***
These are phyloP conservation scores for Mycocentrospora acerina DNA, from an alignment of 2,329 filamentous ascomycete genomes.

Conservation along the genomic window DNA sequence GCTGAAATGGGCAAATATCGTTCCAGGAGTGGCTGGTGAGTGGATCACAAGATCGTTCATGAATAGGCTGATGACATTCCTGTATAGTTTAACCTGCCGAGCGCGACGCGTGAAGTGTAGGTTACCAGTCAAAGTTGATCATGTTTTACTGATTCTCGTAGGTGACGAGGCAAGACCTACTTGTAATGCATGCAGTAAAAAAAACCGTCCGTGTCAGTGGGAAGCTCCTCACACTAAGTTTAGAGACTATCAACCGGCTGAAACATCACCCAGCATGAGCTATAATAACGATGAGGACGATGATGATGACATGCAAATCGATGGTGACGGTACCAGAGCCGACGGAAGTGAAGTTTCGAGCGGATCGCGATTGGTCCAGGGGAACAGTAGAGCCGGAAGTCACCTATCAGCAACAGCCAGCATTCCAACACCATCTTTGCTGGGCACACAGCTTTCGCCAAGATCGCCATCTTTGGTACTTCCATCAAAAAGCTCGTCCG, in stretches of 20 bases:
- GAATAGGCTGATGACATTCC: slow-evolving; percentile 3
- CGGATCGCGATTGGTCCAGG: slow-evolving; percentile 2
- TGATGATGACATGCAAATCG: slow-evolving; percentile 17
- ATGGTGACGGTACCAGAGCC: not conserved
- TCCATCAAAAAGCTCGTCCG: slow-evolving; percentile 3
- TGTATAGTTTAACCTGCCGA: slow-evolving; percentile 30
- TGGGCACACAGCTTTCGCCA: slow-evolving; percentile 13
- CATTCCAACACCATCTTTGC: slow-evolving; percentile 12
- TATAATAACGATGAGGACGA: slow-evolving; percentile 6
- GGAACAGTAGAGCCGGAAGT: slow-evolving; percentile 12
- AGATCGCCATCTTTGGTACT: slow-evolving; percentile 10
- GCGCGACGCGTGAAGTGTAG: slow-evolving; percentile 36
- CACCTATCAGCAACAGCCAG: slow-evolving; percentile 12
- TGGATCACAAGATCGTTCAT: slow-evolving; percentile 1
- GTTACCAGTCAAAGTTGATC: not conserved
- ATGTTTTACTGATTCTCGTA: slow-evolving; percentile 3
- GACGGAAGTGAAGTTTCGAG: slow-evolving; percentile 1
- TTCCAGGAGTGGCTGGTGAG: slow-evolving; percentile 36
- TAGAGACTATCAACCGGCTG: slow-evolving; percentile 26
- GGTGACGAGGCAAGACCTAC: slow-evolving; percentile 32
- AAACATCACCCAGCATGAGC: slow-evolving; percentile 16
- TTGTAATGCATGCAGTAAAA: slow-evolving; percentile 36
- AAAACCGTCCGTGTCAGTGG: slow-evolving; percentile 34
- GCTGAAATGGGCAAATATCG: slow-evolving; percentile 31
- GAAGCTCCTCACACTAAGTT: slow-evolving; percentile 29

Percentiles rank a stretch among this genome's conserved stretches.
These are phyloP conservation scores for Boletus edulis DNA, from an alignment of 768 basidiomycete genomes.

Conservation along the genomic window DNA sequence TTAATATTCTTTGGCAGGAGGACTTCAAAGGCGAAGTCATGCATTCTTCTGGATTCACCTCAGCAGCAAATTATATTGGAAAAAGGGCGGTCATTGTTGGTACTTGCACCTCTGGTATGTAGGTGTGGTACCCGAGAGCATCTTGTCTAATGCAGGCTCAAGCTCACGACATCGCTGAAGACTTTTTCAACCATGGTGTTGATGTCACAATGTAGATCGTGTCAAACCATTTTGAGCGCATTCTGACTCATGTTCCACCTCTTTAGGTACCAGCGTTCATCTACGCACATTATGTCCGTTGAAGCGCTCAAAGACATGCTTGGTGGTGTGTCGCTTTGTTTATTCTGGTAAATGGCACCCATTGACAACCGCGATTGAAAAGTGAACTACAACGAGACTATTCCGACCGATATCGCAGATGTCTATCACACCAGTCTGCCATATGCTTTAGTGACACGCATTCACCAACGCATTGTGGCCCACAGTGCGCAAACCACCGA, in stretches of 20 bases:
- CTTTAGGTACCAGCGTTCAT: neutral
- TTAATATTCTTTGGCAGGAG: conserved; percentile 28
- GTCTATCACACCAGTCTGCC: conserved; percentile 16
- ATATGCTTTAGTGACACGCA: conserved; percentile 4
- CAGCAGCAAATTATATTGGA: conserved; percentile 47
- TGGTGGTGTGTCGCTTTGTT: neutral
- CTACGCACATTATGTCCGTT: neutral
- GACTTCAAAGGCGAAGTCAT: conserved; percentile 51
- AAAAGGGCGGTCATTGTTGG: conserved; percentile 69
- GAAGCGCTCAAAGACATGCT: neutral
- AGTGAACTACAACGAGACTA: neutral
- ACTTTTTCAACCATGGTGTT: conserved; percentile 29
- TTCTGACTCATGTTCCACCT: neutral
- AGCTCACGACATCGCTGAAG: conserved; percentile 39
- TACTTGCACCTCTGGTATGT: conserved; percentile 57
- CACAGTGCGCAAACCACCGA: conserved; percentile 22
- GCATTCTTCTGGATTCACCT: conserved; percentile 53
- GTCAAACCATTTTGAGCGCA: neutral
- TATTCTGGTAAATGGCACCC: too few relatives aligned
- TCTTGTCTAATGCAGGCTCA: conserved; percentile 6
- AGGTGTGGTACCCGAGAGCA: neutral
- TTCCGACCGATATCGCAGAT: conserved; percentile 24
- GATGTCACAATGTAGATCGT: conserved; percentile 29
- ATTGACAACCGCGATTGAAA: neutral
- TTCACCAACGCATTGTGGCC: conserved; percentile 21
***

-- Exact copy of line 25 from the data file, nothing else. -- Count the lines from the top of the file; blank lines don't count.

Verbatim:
- AAAACCGTCCGTGTCAGTGG: slow-evolving; percentile 34